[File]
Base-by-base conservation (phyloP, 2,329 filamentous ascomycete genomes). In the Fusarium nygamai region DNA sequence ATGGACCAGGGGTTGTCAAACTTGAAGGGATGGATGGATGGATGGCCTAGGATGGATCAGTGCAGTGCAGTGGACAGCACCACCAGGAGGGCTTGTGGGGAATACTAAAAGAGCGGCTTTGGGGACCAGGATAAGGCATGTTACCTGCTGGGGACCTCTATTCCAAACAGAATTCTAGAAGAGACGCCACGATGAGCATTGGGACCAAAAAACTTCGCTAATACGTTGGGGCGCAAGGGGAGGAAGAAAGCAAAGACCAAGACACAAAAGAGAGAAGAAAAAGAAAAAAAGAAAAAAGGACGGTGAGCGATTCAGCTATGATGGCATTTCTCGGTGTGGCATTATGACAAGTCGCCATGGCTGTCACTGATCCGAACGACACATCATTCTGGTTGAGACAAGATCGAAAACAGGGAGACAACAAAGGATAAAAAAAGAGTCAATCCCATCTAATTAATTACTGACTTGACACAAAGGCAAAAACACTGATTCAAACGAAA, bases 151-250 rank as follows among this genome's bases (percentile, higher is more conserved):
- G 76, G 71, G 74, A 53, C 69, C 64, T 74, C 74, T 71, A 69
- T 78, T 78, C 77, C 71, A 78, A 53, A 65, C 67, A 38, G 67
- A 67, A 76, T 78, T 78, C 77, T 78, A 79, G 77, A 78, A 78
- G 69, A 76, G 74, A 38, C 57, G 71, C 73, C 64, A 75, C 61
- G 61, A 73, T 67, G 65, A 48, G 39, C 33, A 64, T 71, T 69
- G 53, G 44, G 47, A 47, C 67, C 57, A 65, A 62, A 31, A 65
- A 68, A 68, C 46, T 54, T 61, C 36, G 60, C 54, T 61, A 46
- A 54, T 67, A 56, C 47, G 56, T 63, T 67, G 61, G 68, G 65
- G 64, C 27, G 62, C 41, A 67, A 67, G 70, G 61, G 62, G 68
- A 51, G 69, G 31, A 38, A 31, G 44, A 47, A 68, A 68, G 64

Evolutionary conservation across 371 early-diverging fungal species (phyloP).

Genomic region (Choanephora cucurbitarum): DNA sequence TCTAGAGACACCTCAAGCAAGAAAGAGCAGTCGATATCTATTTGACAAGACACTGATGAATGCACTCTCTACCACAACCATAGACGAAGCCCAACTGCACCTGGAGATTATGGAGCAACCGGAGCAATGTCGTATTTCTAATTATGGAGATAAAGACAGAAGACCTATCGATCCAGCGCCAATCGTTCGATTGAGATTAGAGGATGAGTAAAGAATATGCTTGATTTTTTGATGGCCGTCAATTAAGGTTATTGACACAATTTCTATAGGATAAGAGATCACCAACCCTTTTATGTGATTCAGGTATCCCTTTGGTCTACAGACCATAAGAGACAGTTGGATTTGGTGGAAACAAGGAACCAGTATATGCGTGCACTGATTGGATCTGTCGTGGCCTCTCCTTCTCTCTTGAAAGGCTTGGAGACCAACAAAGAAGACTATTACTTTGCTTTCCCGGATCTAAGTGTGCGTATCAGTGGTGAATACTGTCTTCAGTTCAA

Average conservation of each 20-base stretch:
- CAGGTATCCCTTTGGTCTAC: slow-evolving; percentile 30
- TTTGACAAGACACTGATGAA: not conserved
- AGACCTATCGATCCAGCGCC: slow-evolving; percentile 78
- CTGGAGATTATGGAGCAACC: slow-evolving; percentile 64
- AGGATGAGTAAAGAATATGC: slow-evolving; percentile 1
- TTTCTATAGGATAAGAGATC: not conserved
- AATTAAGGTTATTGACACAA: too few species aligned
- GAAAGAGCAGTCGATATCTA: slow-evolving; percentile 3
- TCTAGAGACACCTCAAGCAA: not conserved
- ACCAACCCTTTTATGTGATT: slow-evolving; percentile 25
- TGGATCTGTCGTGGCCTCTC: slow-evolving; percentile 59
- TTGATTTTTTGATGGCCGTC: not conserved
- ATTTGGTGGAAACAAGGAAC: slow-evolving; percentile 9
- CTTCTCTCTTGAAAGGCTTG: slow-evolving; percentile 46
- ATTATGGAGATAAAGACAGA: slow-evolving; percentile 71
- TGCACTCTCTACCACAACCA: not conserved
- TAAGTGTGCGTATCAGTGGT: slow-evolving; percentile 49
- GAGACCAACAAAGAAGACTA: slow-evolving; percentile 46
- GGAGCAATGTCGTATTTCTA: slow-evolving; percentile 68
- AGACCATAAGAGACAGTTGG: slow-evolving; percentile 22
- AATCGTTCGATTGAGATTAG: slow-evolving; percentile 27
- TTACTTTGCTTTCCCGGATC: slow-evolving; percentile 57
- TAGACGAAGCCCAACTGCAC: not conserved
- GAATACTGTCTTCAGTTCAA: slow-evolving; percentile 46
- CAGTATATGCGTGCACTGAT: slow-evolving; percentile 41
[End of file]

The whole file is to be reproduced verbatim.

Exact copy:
Base-by-base conservation (phyloP, 2,329 filamentous ascomycete genomes). In the Fusarium nygamai region DNA sequence ATGGACCAGGGGTTGTCAAACTTGAAGGGATGGATGGATGGATGGCCTAGGATGGATCAGTGCAGTGCAGTGGACAGCACCACCAGGAGGGCTTGTGGGGAATACTAAAAGAGCGGCTTTGGGGACCAGGATAAGGCATGTTACCTGCTGGGGACCTCTATTCCAAACAGAATTCTAGAAGAGACGCCACGATGAGCATTGGGACCAAAAAACTTCGCTAATACGTTGGGGCGCAAGGGGAGGAAGAAAGCAAAGACCAAGACACAAAAGAGAGAAGAAAAAGAAAAAAAGAAAAAAGGACGGTGAGCGATTCAGCTATGATGGCATTTCTCGGTGTGGCATTATGACAAGTCGCCATGGCTGTCACTGATCCGAACGACACATCATTCTGGTTGAGACAAGATCGAAAACAGGGAGACAACAAAGGATAAAAAAAGAGTCAATCCCATCTAATTAATTACTGACTTGACACAAAGGCAAAAACACTGATTCAAACGAAA, bases 151-250 rank as follows among this genome's bases (percentile, higher is more conserved):
- G 76, G 71, G 74, A 53, C 69, C 64, T 74, C 74, T 71, A 69
- T 78, T 78, C 77, C 71, A 78, A 53, A 65, C 67, A 38, G 67
- A 67, A 76, T 78, T 78, C 77, T 78, A 79, G 77, A 78, A 78
- G 69, A 76, G 74, A 38, C 57, G 71, C 73, C 64, A 75, C 61
- G 61, A 73, T 67, G 65, A 48, G 39, C 33, A 64, T 71, T 69
- G 53, G 44, G 47, A 47, C 67, C 57, A 65, A 62, A 31, A 65
- A 68, A 68, C 46, T 54, T 61, C 36, G 60, C 54, T 61, A 46
- A 54, T 67, A 56, C 47, G 56, T 63, T 67, G 61, G 68, G 65
- G 64, C 27, G 62, C 41, A 67, A 67, G 70, G 61, G 62, G 68
- A 51, G 69, G 31, A 38, A 31, G 44, A 47, A 68, A 68, G 64

Evolutionary conservation across 371 early-diverging fungal species (phyloP).

Genomic region (Choanephora cucurbitarum): DNA sequence TCTAGAGACACCTCAAGCAAGAAAGAGCAGTCGATATCTATTTGACAAGACACTGATGAATGCACTCTCTACCACAACCATAGACGAAGCCCAACTGCACCTGGAGATTATGGAGCAACCGGAGCAATGTCGTATTTCTAATTATGGAGATAAAGACAGAAGACCTATCGATCCAGCGCCAATCGTTCGATTGAGATTAGAGGATGAGTAAAGAATATGCTTGATTTTTTGATGGCCGTCAATTAAGGTTATTGACACAATTTCTATAGGATAAGAGATCACCAACCCTTTTATGTGATTCAGGTATCCCTTTGGTCTACAGACCATAAGAGACAGTTGGATTTGGTGGAAACAAGGAACCAGTATATGCGTGCACTGATTGGATCTGTCGTGGCCTCTCCTTCTCTCTTGAAAGGCTTGGAGACCAACAAAGAAGACTATTACTTTGCTTTCCCGGATCTAAGTGTGCGTATCAGTGGTGAATACTGTCTTCAGTTCAA

Average conservation of each 20-base stretch:
- CAGGTATCCCTTTGGTCTAC: slow-evolving; percentile 30
- TTTGACAAGACACTGATGAA: not conserved
- AGACCTATCGATCCAGCGCC: slow-evolving; percentile 78
- CTGGAGATTATGGAGCAACC: slow-evolving; percentile 64
- AGGATGAGTAAAGAATATGC: slow-evolving; percentile 1
- TTTCTATAGGATAAGAGATC: not conserved
- AATTAAGGTTATTGACACAA: too few species aligned
- GAAAGAGCAGTCGATATCTA: slow-evolving; percentile 3
- TCTAGAGACACCTCAAGCAA: not conserved
- ACCAACCCTTTTATGTGATT: slow-evolving; percentile 25
- TGGATCTGTCGTGGCCTCTC: slow-evolving; percentile 59
- TTGATTTTTTGATGGCCGTC: not conserved
- ATTTGGTGGAAACAAGGAAC: slow-evolving; percentile 9
- CTTCTCTCTTGAAAGGCTTG: slow-evolving; percentile 46
- ATTATGGAGATAAAGACAGA: slow-evolving; percentile 71
- TGCACTCTCTACCACAACCA: not conserved
- TAAGTGTGCGTATCAGTGGT: slow-evolving; percentile 49
- GAGACCAACAAAGAAGACTA: slow-evolving; percentile 46
- GGAGCAATGTCGTATTTCTA: slow-evolving; percentile 68
- AGACCATAAGAGACAGTTGG: slow-evolving; percentile 22
- AATCGTTCGATTGAGATTAG: slow-evolving; percentile 27
- TTACTTTGCTTTCCCGGATC: slow-evolving; percentile 57
- TAGACGAAGCCCAACTGCAC: not conserved
- GAATACTGTCTTCAGTTCAA: slow-evolving; percentile 46
- CAGTATATGCGTGCACTGAT: slow-evolving; percentile 41